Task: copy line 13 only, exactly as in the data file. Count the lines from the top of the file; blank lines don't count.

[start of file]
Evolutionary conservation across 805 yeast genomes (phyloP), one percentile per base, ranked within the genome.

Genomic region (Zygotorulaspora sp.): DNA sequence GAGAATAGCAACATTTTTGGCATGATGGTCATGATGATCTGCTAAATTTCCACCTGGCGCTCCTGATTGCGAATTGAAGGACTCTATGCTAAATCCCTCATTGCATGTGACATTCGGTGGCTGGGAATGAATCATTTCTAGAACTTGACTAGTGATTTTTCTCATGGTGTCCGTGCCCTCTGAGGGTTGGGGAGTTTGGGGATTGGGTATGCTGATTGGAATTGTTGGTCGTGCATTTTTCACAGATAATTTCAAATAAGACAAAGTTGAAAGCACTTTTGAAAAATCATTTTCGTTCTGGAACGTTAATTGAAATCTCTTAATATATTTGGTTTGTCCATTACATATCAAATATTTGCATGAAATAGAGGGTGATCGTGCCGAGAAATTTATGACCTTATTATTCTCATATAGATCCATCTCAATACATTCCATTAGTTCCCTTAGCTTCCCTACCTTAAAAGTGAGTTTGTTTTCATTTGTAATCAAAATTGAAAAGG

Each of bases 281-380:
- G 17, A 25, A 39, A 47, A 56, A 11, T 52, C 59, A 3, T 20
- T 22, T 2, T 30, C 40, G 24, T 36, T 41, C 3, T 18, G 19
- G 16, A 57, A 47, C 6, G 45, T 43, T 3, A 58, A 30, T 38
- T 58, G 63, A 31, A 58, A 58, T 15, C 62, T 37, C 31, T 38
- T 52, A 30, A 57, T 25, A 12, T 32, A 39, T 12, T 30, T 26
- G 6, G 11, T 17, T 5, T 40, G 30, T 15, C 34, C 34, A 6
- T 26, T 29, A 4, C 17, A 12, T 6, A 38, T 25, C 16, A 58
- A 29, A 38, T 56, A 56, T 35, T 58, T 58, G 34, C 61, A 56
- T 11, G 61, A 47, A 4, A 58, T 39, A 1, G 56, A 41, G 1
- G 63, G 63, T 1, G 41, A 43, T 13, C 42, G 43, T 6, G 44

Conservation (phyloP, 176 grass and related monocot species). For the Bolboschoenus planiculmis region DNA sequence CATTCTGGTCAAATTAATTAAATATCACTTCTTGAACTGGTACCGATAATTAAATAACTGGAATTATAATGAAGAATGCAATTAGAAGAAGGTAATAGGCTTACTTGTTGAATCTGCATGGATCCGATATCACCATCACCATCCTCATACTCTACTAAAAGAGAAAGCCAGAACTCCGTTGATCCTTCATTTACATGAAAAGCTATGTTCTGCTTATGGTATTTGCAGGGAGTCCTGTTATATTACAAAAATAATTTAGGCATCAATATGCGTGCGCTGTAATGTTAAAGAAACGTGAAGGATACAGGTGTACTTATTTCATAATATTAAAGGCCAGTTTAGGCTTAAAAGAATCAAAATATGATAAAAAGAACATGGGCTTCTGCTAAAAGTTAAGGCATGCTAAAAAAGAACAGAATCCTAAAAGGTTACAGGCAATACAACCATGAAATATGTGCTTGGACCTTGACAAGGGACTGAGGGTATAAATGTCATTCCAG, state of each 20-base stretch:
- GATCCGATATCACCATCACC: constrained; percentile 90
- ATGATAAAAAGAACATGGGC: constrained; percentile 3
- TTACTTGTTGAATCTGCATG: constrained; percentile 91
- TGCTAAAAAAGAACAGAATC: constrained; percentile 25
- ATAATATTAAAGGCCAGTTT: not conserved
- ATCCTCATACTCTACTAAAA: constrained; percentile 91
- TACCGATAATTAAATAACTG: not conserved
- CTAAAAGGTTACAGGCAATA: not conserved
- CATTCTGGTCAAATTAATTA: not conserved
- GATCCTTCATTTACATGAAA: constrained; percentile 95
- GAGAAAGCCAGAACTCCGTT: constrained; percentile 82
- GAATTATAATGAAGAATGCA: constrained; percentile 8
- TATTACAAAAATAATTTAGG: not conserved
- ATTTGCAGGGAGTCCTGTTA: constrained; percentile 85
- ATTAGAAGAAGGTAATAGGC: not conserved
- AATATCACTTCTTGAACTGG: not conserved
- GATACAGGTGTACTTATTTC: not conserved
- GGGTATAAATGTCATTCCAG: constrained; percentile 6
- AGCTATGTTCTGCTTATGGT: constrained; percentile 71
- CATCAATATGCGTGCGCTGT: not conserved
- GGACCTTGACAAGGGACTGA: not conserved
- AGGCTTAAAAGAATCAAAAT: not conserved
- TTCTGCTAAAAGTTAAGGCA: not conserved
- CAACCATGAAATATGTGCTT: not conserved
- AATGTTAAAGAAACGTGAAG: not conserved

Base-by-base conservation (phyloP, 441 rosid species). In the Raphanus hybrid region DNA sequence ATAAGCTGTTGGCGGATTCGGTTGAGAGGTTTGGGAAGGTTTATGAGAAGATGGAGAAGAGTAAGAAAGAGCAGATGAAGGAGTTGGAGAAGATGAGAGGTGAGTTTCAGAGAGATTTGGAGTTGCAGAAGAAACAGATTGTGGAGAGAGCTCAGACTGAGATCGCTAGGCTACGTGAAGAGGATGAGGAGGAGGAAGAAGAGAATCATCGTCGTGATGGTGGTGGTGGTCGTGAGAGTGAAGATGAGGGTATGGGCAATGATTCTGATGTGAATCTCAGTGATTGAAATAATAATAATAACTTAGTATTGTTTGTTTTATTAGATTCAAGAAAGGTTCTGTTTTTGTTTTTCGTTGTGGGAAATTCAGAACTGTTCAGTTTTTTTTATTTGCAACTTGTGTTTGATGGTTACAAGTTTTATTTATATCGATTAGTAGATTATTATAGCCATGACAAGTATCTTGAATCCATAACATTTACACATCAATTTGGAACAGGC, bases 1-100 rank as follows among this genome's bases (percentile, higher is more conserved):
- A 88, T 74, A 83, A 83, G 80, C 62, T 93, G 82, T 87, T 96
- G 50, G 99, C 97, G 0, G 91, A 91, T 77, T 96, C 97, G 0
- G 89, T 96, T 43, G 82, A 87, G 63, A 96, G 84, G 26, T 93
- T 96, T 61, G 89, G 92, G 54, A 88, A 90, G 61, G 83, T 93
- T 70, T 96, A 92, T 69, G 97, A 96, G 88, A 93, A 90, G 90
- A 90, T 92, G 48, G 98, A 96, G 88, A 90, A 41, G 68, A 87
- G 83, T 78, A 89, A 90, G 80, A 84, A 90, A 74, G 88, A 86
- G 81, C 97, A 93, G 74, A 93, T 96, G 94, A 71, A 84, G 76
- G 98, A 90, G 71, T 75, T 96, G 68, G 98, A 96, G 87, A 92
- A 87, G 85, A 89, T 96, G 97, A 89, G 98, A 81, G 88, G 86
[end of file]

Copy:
- G 63, G 63, T 1, G 41, A 43, T 13, C 42, G 43, T 6, G 44